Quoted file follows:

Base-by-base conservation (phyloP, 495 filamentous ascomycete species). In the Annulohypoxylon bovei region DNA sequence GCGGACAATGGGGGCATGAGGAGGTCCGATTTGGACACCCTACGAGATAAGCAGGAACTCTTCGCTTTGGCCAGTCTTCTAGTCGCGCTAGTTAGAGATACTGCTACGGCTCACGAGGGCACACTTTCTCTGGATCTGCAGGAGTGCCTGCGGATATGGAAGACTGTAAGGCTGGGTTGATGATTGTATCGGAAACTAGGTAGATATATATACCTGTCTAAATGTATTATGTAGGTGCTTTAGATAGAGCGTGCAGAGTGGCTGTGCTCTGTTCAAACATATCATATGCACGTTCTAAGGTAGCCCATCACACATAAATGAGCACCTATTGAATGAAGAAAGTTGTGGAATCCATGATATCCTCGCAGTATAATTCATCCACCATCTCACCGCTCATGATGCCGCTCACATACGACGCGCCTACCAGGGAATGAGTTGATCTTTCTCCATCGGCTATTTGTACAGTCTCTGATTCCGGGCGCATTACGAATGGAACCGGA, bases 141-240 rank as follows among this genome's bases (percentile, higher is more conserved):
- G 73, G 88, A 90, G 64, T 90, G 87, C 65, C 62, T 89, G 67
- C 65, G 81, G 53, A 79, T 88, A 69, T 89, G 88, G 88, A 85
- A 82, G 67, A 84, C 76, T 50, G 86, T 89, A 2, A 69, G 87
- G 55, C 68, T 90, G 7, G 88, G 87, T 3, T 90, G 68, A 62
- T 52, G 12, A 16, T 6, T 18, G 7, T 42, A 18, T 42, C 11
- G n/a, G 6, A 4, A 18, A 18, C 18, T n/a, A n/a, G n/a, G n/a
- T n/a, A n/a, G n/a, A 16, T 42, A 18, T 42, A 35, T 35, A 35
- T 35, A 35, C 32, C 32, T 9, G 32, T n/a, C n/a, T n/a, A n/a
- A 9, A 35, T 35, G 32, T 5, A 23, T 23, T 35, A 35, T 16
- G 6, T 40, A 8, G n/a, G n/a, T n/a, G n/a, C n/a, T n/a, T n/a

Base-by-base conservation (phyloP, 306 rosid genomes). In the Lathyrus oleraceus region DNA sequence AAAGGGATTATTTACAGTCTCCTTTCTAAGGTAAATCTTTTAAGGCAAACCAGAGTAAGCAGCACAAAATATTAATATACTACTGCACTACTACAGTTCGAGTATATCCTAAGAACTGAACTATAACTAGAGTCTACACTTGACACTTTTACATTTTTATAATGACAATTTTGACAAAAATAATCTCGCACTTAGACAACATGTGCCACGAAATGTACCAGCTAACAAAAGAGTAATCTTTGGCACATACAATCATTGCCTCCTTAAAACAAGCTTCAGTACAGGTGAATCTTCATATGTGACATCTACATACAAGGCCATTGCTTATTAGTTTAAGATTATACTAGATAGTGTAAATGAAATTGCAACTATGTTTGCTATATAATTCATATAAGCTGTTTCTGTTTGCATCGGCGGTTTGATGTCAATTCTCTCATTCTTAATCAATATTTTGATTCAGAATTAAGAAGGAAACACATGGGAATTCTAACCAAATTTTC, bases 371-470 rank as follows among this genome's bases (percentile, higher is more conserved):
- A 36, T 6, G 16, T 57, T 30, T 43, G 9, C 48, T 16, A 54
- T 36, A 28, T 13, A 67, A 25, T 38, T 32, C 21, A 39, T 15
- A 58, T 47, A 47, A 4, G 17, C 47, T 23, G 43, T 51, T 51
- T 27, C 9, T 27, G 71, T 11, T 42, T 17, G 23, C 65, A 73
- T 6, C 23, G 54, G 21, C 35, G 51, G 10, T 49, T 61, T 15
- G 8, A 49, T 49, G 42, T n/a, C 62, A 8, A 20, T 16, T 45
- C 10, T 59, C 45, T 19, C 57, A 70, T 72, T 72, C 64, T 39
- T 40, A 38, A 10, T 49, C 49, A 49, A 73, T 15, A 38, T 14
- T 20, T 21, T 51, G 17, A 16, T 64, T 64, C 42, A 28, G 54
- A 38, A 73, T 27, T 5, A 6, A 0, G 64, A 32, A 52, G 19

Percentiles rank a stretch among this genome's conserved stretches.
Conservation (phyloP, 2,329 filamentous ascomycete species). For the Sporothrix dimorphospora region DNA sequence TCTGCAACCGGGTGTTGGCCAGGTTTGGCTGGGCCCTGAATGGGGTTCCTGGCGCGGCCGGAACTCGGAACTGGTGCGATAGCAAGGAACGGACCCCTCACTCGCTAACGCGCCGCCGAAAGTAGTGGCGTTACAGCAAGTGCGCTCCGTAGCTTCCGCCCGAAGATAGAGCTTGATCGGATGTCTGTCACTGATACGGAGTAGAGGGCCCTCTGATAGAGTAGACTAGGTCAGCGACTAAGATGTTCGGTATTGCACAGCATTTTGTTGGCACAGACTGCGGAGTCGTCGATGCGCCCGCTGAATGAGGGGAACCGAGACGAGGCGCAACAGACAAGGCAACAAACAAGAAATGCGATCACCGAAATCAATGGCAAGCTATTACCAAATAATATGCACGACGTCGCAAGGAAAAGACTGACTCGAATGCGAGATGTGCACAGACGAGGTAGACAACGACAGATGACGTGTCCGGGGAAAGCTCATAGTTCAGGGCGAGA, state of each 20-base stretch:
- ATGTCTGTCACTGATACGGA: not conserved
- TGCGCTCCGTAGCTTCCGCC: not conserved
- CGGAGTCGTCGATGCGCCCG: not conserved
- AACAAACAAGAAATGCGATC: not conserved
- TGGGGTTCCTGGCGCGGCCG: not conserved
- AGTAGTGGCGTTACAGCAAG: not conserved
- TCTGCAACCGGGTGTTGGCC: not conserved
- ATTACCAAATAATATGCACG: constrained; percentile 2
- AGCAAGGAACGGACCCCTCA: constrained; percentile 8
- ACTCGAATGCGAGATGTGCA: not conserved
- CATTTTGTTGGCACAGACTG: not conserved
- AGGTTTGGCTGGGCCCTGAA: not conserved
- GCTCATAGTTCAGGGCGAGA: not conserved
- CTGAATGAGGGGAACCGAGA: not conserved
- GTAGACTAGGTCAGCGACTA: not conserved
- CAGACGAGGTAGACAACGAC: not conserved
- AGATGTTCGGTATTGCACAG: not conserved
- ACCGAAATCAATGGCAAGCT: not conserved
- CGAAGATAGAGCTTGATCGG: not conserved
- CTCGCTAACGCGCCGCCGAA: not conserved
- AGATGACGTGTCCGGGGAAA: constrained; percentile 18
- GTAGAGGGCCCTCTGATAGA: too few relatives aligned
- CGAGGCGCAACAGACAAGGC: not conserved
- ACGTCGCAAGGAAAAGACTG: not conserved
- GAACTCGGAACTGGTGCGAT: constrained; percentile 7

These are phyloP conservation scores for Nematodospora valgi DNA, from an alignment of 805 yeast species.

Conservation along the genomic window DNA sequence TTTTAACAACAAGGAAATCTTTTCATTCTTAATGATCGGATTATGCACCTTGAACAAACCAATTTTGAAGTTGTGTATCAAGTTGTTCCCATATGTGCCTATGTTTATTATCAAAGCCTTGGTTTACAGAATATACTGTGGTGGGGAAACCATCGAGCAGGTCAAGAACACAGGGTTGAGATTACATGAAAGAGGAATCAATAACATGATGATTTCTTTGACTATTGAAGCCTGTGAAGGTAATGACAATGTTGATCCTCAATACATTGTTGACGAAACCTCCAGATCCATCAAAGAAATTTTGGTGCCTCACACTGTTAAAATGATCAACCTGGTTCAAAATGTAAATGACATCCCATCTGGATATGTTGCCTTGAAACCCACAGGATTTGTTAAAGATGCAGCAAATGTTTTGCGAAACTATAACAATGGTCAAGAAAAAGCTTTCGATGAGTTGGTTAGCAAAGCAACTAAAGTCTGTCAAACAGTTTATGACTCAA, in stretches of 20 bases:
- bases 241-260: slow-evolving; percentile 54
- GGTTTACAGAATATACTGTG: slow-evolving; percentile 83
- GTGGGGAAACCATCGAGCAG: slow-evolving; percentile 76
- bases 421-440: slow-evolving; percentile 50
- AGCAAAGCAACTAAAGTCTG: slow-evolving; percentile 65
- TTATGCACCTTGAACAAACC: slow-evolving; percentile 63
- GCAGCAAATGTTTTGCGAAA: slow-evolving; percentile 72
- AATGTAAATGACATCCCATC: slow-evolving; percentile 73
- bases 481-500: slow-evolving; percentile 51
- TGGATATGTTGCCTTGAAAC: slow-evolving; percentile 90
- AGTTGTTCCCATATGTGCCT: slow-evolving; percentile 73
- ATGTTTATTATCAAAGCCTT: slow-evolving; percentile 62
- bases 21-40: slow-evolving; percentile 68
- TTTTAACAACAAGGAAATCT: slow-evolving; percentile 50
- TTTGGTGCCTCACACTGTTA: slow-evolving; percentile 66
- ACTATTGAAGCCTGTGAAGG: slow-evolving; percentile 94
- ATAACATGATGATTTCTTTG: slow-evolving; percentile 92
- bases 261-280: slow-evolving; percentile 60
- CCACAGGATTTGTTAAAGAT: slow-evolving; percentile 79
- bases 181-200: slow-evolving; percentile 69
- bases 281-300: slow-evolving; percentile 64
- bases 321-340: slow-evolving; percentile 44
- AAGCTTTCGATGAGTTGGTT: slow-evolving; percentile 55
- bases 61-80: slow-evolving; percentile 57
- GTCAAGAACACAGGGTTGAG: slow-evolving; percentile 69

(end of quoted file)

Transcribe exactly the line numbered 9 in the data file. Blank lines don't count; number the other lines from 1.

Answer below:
- T 35, A 35, C 32, C 32, T 9, G 32, T n/a, C n/a, T n/a, A n/a